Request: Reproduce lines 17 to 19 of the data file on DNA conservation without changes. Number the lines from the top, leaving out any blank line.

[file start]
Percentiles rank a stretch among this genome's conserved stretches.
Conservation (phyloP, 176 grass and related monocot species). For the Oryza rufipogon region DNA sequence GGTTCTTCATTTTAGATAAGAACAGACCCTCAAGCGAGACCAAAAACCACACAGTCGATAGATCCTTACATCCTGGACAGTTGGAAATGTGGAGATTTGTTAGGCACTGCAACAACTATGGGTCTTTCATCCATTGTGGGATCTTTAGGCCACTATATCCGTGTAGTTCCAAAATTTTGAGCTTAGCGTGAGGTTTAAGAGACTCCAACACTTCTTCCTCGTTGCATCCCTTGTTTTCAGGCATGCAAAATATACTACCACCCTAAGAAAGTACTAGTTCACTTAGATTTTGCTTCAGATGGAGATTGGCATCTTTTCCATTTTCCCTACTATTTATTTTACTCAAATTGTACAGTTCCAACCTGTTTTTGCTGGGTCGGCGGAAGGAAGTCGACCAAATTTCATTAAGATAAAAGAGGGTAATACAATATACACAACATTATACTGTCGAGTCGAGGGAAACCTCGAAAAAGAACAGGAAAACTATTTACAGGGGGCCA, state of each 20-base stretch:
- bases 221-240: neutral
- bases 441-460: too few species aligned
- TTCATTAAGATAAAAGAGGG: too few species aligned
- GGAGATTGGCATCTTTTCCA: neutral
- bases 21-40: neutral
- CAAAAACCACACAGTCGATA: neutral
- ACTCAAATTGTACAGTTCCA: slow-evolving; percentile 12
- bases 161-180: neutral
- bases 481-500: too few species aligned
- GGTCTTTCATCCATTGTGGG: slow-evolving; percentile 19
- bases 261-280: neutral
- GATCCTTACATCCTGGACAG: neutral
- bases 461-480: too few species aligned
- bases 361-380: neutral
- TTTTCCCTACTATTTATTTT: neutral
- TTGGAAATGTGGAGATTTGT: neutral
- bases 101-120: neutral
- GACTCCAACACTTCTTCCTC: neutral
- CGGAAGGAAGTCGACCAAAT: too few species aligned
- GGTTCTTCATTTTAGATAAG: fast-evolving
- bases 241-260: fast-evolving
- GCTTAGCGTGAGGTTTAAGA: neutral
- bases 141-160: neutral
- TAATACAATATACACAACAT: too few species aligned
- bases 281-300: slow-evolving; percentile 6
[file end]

- TTTTCCCTACTATTTATTTT: neutral
- TTGGAAATGTGGAGATTTGT: neutral
- bases 101-120: neutral